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Emily Kalotai is looking forward to getting to know local teens through programming at the Hagaman Library where she was hired as the teen services and young adult librarian. (Photo by Fawn Gillespie )
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Emily Kalotai studied anthropology at the University of Connecticut, but upon graduating, she realized that was not where she wanted to build her career. She worked in several different jobs, taking time to give thought to what she wanted to do.
“I kept coming around to the idea of working in a library,” says Emily. “Originally what drew me in was that I thought I’d enjoy working in that environment, but as I started to look into what goes into being a librarian and helping people connect with the information they need, the more it sounded like something I really wanted to pursue.”
In the middle of 2016, Emily began online courses with San Jose University. A year and a half later, she had earned her master of library and information science degree. During that time, Emily began working at Fairchild Nichols Memorial Library in Trumbull as the circulation assistant, a position she held for about a year.
During that time, Emily saw a posting for a teen services and young adult librarian position at the Hagaman Memorial Library. She jumped at the chance to apply for the position as she had enjoyed that area of her coursework while in school. Emily went through the interview process and was hired, beginning her new position this past July.
“It seemed like they had a really good foundation for the teen program and I was excited to help build it up,” says Emily. “It’s an important age to focus on because it’s a point where you can really start to lose people as patrons. Our goal is to show them the appeal of libraries and keep them there as lifelong patrons and users of libraries.”
Upon starting her position, Emily continued with the teen programs that were already up and running, including the Teen Coffeehouses, an open mic opportunity, that are held each season. It was one of the first events Emily was able to take part in once she was hired.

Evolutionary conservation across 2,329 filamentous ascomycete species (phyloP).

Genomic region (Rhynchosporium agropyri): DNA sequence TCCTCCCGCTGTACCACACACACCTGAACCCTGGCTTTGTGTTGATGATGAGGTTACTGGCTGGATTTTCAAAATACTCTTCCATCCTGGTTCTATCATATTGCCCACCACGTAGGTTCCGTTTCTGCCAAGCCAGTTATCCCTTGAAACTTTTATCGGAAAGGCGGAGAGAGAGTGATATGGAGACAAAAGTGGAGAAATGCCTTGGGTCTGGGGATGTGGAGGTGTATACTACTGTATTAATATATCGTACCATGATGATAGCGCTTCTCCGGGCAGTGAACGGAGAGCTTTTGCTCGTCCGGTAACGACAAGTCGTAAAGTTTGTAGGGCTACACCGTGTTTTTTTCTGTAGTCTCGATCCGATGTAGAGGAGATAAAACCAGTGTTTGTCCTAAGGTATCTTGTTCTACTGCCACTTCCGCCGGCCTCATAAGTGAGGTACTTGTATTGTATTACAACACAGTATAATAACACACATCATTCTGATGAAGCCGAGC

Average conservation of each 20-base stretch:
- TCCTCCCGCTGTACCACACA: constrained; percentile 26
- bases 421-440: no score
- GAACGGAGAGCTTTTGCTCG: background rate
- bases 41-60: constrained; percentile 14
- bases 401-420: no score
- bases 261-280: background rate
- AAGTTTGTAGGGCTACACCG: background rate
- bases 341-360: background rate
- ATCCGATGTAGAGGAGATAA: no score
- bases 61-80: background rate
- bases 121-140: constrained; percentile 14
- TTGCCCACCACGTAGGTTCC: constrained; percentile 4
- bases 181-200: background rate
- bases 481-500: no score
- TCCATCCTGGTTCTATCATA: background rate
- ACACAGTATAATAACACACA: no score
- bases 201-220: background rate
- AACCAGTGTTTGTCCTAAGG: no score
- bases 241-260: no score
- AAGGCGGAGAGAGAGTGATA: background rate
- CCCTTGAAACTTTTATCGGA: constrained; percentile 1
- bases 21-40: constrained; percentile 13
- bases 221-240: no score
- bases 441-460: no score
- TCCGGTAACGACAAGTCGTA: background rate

“I had the opportunity to attend the one we had in August and I was floored by how talented the teens are,” says Emily. “I’m excited for them to be able to keep showcasing those talents.”
While there is not a confirmed date for the next Teen Coffeehouse, Emily is hoping to announce it shortly, noting it will be announced on the “Teen & Young Adult” page of the library website as well as on the library’s Facebook page. Emily also created a new Facebook group just for teens and text updates are also available.
Another initiative that was in place when Emily arrived are the advisory groups serving both teens and tweens. The Hagaman Teen Advisory Group (HTAG) meets Fridays from 3 to 5 p.m.
“HTAG does small service projects around the library like decorating the children’s room or helping out with programs for the Friends [of the East Haven Hagaman Library],” says Emily. “It’s a place for teens to give me feedback on what programs they’d like to see, what new books they’d like to see added to collections. It definitely gave me a way to start off running and figuring out where I should be focusing my attention and what kind of programs to set up in the future.”
There is also a Junior Teen Advisory Group (JTAG) for 6th- to 8th-graders that had been on hiatus. JTAG began meeting monthly again earlier this month is and meets on the first Thursday of the month from 5:30 to 7:30 p.m.